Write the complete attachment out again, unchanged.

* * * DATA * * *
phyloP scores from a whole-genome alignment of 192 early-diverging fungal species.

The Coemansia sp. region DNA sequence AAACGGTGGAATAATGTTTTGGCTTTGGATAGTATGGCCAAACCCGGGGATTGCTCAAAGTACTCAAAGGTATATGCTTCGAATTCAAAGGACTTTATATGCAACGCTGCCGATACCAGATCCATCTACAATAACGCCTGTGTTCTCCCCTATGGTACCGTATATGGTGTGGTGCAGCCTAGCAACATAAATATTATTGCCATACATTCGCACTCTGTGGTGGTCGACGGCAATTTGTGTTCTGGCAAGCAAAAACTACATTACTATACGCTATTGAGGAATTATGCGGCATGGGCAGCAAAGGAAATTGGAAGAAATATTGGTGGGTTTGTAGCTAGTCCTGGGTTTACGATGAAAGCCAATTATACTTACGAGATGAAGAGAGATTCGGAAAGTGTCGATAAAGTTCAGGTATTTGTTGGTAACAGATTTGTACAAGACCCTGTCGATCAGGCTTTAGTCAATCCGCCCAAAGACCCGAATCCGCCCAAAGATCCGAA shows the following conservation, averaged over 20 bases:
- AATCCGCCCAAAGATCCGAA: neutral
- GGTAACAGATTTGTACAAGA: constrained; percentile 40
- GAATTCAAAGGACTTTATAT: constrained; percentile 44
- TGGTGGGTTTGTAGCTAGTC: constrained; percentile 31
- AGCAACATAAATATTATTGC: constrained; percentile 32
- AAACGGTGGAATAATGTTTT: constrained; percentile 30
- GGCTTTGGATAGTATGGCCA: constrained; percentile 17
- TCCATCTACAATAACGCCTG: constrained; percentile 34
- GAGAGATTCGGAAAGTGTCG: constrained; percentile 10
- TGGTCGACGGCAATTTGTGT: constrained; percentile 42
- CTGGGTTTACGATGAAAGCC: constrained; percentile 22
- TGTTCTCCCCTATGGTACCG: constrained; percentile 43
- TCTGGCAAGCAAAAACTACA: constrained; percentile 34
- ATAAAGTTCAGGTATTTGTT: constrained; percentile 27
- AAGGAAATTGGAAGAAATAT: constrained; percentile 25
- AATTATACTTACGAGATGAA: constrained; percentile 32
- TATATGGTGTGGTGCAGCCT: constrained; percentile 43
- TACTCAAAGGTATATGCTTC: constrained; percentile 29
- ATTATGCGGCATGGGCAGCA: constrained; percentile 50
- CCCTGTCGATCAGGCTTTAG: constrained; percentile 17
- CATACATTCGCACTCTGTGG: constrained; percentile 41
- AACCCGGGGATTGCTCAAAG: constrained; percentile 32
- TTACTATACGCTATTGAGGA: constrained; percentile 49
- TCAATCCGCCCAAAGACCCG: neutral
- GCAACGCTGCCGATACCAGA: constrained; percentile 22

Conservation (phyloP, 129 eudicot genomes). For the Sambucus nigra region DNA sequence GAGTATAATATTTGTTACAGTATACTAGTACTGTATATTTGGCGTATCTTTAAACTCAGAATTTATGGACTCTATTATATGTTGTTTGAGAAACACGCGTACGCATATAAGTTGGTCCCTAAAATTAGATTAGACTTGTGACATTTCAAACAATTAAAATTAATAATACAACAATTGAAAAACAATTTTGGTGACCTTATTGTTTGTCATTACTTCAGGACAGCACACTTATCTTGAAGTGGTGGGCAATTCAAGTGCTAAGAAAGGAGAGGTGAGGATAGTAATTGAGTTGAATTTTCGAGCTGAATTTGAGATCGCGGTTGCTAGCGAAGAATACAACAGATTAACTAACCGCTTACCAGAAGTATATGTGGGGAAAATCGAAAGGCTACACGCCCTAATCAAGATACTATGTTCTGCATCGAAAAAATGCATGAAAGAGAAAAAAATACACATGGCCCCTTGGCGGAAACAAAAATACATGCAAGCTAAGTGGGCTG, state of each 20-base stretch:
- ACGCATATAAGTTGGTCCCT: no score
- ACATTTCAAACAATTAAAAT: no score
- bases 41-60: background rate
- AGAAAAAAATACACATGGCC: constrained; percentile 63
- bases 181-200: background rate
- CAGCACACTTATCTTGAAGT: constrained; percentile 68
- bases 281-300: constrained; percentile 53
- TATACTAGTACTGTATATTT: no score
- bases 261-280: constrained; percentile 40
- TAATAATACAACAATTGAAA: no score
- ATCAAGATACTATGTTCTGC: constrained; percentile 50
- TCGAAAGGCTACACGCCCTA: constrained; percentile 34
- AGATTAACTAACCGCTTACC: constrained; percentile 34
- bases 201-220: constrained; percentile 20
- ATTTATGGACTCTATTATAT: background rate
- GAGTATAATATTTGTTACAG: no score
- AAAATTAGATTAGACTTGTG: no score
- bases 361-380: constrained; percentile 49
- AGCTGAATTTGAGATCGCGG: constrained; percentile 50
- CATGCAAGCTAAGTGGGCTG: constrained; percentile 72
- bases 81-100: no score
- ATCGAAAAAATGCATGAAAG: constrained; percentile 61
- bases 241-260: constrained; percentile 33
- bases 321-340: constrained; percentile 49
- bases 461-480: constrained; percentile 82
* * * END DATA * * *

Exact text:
phyloP scores from a whole-genome alignment of 192 early-diverging fungal species.

The Coemansia sp. region DNA sequence AAACGGTGGAATAATGTTTTGGCTTTGGATAGTATGGCCAAACCCGGGGATTGCTCAAAGTACTCAAAGGTATATGCTTCGAATTCAAAGGACTTTATATGCAACGCTGCCGATACCAGATCCATCTACAATAACGCCTGTGTTCTCCCCTATGGTACCGTATATGGTGTGGTGCAGCCTAGCAACATAAATATTATTGCCATACATTCGCACTCTGTGGTGGTCGACGGCAATTTGTGTTCTGGCAAGCAAAAACTACATTACTATACGCTATTGAGGAATTATGCGGCATGGGCAGCAAAGGAAATTGGAAGAAATATTGGTGGGTTTGTAGCTAGTCCTGGGTTTACGATGAAAGCCAATTATACTTACGAGATGAAGAGAGATTCGGAAAGTGTCGATAAAGTTCAGGTATTTGTTGGTAACAGATTTGTACAAGACCCTGTCGATCAGGCTTTAGTCAATCCGCCCAAAGACCCGAATCCGCCCAAAGATCCGAA shows the following conservation, averaged over 20 bases:
- AATCCGCCCAAAGATCCGAA: neutral
- GGTAACAGATTTGTACAAGA: constrained; percentile 40
- GAATTCAAAGGACTTTATAT: constrained; percentile 44
- TGGTGGGTTTGTAGCTAGTC: constrained; percentile 31
- AGCAACATAAATATTATTGC: constrained; percentile 32
- AAACGGTGGAATAATGTTTT: constrained; percentile 30
- GGCTTTGGATAGTATGGCCA: constrained; percentile 17
- TCCATCTACAATAACGCCTG: constrained; percentile 34
- GAGAGATTCGGAAAGTGTCG: constrained; percentile 10
- TGGTCGACGGCAATTTGTGT: constrained; percentile 42
- CTGGGTTTACGATGAAAGCC: constrained; percentile 22
- TGTTCTCCCCTATGGTACCG: constrained; percentile 43
- TCTGGCAAGCAAAAACTACA: constrained; percentile 34
- ATAAAGTTCAGGTATTTGTT: constrained; percentile 27
- AAGGAAATTGGAAGAAATAT: constrained; percentile 25
- AATTATACTTACGAGATGAA: constrained; percentile 32
- TATATGGTGTGGTGCAGCCT: constrained; percentile 43
- TACTCAAAGGTATATGCTTC: constrained; percentile 29
- ATTATGCGGCATGGGCAGCA: constrained; percentile 50
- CCCTGTCGATCAGGCTTTAG: constrained; percentile 17
- CATACATTCGCACTCTGTGG: constrained; percentile 41
- AACCCGGGGATTGCTCAAAG: constrained; percentile 32
- TTACTATACGCTATTGAGGA: constrained; percentile 49
- TCAATCCGCCCAAAGACCCG: neutral
- GCAACGCTGCCGATACCAGA: constrained; percentile 22

Conservation (phyloP, 129 eudicot genomes). For the Sambucus nigra region DNA sequence GAGTATAATATTTGTTACAGTATACTAGTACTGTATATTTGGCGTATCTTTAAACTCAGAATTTATGGACTCTATTATATGTTGTTTGAGAAACACGCGTACGCATATAAGTTGGTCCCTAAAATTAGATTAGACTTGTGACATTTCAAACAATTAAAATTAATAATACAACAATTGAAAAACAATTTTGGTGACCTTATTGTTTGTCATTACTTCAGGACAGCACACTTATCTTGAAGTGGTGGGCAATTCAAGTGCTAAGAAAGGAGAGGTGAGGATAGTAATTGAGTTGAATTTTCGAGCTGAATTTGAGATCGCGGTTGCTAGCGAAGAATACAACAGATTAACTAACCGCTTACCAGAAGTATATGTGGGGAAAATCGAAAGGCTACACGCCCTAATCAAGATACTATGTTCTGCATCGAAAAAATGCATGAAAGAGAAAAAAATACACATGGCCCCTTGGCGGAAACAAAAATACATGCAAGCTAAGTGGGCTG, state of each 20-base stretch:
- ACGCATATAAGTTGGTCCCT: no score
- ACATTTCAAACAATTAAAAT: no score
- bases 41-60: background rate
- AGAAAAAAATACACATGGCC: constrained; percentile 63
- bases 181-200: background rate
- CAGCACACTTATCTTGAAGT: constrained; percentile 68
- bases 281-300: constrained; percentile 53
- TATACTAGTACTGTATATTT: no score
- bases 261-280: constrained; percentile 40
- TAATAATACAACAATTGAAA: no score
- ATCAAGATACTATGTTCTGC: constrained; percentile 50
- TCGAAAGGCTACACGCCCTA: constrained; percentile 34
- AGATTAACTAACCGCTTACC: constrained; percentile 34
- bases 201-220: constrained; percentile 20
- ATTTATGGACTCTATTATAT: background rate
- GAGTATAATATTTGTTACAG: no score
- AAAATTAGATTAGACTTGTG: no score
- bases 361-380: constrained; percentile 49
- AGCTGAATTTGAGATCGCGG: constrained; percentile 50
- CATGCAAGCTAAGTGGGCTG: constrained; percentile 72
- bases 81-100: no score
- ATCGAAAAAATGCATGAAAG: constrained; percentile 61
- bases 241-260: constrained; percentile 33
- bases 321-340: constrained; percentile 49
- bases 461-480: constrained; percentile 82